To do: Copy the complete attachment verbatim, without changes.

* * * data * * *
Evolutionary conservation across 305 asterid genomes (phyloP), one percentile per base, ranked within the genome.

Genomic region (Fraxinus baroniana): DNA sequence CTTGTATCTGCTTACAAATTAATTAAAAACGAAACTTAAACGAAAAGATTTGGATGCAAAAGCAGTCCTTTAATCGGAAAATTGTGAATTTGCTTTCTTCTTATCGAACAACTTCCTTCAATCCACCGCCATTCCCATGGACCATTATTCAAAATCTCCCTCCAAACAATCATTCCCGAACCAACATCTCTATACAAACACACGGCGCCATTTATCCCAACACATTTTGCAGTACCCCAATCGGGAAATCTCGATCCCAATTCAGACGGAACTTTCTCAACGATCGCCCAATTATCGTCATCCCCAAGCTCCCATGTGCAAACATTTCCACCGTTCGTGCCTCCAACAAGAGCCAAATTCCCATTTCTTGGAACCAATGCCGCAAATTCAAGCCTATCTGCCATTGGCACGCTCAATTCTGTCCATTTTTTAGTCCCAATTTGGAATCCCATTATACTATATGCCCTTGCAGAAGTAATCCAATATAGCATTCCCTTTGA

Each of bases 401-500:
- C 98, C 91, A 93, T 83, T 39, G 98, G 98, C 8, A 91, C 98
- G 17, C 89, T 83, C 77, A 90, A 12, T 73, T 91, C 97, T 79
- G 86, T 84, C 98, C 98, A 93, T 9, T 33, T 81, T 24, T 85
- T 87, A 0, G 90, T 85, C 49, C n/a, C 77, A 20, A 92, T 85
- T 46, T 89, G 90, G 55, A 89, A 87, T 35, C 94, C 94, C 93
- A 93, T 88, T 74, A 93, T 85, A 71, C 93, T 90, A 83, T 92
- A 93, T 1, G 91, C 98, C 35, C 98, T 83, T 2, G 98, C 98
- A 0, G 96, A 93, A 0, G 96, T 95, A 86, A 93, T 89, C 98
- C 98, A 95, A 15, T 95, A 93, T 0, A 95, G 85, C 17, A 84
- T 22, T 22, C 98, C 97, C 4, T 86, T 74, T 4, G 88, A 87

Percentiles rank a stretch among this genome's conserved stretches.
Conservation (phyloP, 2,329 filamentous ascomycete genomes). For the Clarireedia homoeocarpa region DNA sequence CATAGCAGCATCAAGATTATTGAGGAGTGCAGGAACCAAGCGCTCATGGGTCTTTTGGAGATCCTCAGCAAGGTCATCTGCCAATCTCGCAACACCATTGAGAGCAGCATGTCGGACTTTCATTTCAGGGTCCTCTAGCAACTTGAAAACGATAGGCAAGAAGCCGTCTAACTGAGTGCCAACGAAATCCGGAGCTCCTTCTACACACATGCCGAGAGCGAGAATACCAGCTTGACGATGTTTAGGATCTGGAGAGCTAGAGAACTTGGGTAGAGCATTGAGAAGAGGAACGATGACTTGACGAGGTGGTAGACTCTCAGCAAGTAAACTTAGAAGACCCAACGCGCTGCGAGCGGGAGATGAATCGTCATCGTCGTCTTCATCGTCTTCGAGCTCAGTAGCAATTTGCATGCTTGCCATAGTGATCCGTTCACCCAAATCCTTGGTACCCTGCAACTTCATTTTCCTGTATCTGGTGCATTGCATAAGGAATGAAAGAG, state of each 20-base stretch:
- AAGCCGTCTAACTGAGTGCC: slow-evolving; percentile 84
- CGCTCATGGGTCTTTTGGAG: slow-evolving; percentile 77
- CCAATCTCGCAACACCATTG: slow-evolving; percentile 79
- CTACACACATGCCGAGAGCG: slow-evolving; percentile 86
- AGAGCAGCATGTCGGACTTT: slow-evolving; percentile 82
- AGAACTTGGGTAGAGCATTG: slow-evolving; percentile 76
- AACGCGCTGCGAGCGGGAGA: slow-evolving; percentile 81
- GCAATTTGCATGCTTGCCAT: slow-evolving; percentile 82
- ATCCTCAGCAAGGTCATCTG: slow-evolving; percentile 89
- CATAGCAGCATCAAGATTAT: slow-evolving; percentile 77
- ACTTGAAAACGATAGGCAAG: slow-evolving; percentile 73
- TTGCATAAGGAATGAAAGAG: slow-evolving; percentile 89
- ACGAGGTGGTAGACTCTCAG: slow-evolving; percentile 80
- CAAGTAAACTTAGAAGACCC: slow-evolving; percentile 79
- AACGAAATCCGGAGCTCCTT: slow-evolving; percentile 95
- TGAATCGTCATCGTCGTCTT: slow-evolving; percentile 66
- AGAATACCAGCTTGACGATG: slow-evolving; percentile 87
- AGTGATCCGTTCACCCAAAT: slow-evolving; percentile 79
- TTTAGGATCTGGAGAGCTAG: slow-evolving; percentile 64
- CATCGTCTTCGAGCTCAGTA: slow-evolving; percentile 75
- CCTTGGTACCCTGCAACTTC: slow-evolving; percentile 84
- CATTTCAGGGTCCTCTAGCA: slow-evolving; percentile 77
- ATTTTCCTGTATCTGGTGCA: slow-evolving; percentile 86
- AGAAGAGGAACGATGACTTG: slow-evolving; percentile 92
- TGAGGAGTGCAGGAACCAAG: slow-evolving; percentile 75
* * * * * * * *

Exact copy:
Evolutionary conservation across 305 asterid genomes (phyloP), one percentile per base, ranked within the genome.

Genomic region (Fraxinus baroniana): DNA sequence CTTGTATCTGCTTACAAATTAATTAAAAACGAAACTTAAACGAAAAGATTTGGATGCAAAAGCAGTCCTTTAATCGGAAAATTGTGAATTTGCTTTCTTCTTATCGAACAACTTCCTTCAATCCACCGCCATTCCCATGGACCATTATTCAAAATCTCCCTCCAAACAATCATTCCCGAACCAACATCTCTATACAAACACACGGCGCCATTTATCCCAACACATTTTGCAGTACCCCAATCGGGAAATCTCGATCCCAATTCAGACGGAACTTTCTCAACGATCGCCCAATTATCGTCATCCCCAAGCTCCCATGTGCAAACATTTCCACCGTTCGTGCCTCCAACAAGAGCCAAATTCCCATTTCTTGGAACCAATGCCGCAAATTCAAGCCTATCTGCCATTGGCACGCTCAATTCTGTCCATTTTTTAGTCCCAATTTGGAATCCCATTATACTATATGCCCTTGCAGAAGTAATCCAATATAGCATTCCCTTTGA

Each of bases 401-500:
- C 98, C 91, A 93, T 83, T 39, G 98, G 98, C 8, A 91, C 98
- G 17, C 89, T 83, C 77, A 90, A 12, T 73, T 91, C 97, T 79
- G 86, T 84, C 98, C 98, A 93, T 9, T 33, T 81, T 24, T 85
- T 87, A 0, G 90, T 85, C 49, C n/a, C 77, A 20, A 92, T 85
- T 46, T 89, G 90, G 55, A 89, A 87, T 35, C 94, C 94, C 93
- A 93, T 88, T 74, A 93, T 85, A 71, C 93, T 90, A 83, T 92
- A 93, T 1, G 91, C 98, C 35, C 98, T 83, T 2, G 98, C 98
- A 0, G 96, A 93, A 0, G 96, T 95, A 86, A 93, T 89, C 98
- C 98, A 95, A 15, T 95, A 93, T 0, A 95, G 85, C 17, A 84
- T 22, T 22, C 98, C 97, C 4, T 86, T 74, T 4, G 88, A 87

Percentiles rank a stretch among this genome's conserved stretches.
Conservation (phyloP, 2,329 filamentous ascomycete genomes). For the Clarireedia homoeocarpa region DNA sequence CATAGCAGCATCAAGATTATTGAGGAGTGCAGGAACCAAGCGCTCATGGGTCTTTTGGAGATCCTCAGCAAGGTCATCTGCCAATCTCGCAACACCATTGAGAGCAGCATGTCGGACTTTCATTTCAGGGTCCTCTAGCAACTTGAAAACGATAGGCAAGAAGCCGTCTAACTGAGTGCCAACGAAATCCGGAGCTCCTTCTACACACATGCCGAGAGCGAGAATACCAGCTTGACGATGTTTAGGATCTGGAGAGCTAGAGAACTTGGGTAGAGCATTGAGAAGAGGAACGATGACTTGACGAGGTGGTAGACTCTCAGCAAGTAAACTTAGAAGACCCAACGCGCTGCGAGCGGGAGATGAATCGTCATCGTCGTCTTCATCGTCTTCGAGCTCAGTAGCAATTTGCATGCTTGCCATAGTGATCCGTTCACCCAAATCCTTGGTACCCTGCAACTTCATTTTCCTGTATCTGGTGCATTGCATAAGGAATGAAAGAG, state of each 20-base stretch:
- AAGCCGTCTAACTGAGTGCC: slow-evolving; percentile 84
- CGCTCATGGGTCTTTTGGAG: slow-evolving; percentile 77
- CCAATCTCGCAACACCATTG: slow-evolving; percentile 79
- CTACACACATGCCGAGAGCG: slow-evolving; percentile 86
- AGAGCAGCATGTCGGACTTT: slow-evolving; percentile 82
- AGAACTTGGGTAGAGCATTG: slow-evolving; percentile 76
- AACGCGCTGCGAGCGGGAGA: slow-evolving; percentile 81
- GCAATTTGCATGCTTGCCAT: slow-evolving; percentile 82
- ATCCTCAGCAAGGTCATCTG: slow-evolving; percentile 89
- CATAGCAGCATCAAGATTAT: slow-evolving; percentile 77
- ACTTGAAAACGATAGGCAAG: slow-evolving; percentile 73
- TTGCATAAGGAATGAAAGAG: slow-evolving; percentile 89
- ACGAGGTGGTAGACTCTCAG: slow-evolving; percentile 80
- CAAGTAAACTTAGAAGACCC: slow-evolving; percentile 79
- AACGAAATCCGGAGCTCCTT: slow-evolving; percentile 95
- TGAATCGTCATCGTCGTCTT: slow-evolving; percentile 66
- AGAATACCAGCTTGACGATG: slow-evolving; percentile 87
- AGTGATCCGTTCACCCAAAT: slow-evolving; percentile 79
- TTTAGGATCTGGAGAGCTAG: slow-evolving; percentile 64
- CATCGTCTTCGAGCTCAGTA: slow-evolving; percentile 75
- CCTTGGTACCCTGCAACTTC: slow-evolving; percentile 84
- CATTTCAGGGTCCTCTAGCA: slow-evolving; percentile 77
- ATTTTCCTGTATCTGGTGCA: slow-evolving; percentile 86
- AGAAGAGGAACGATGACTTG: slow-evolving; percentile 92
- TGAGGAGTGCAGGAACCAAG: slow-evolving; percentile 75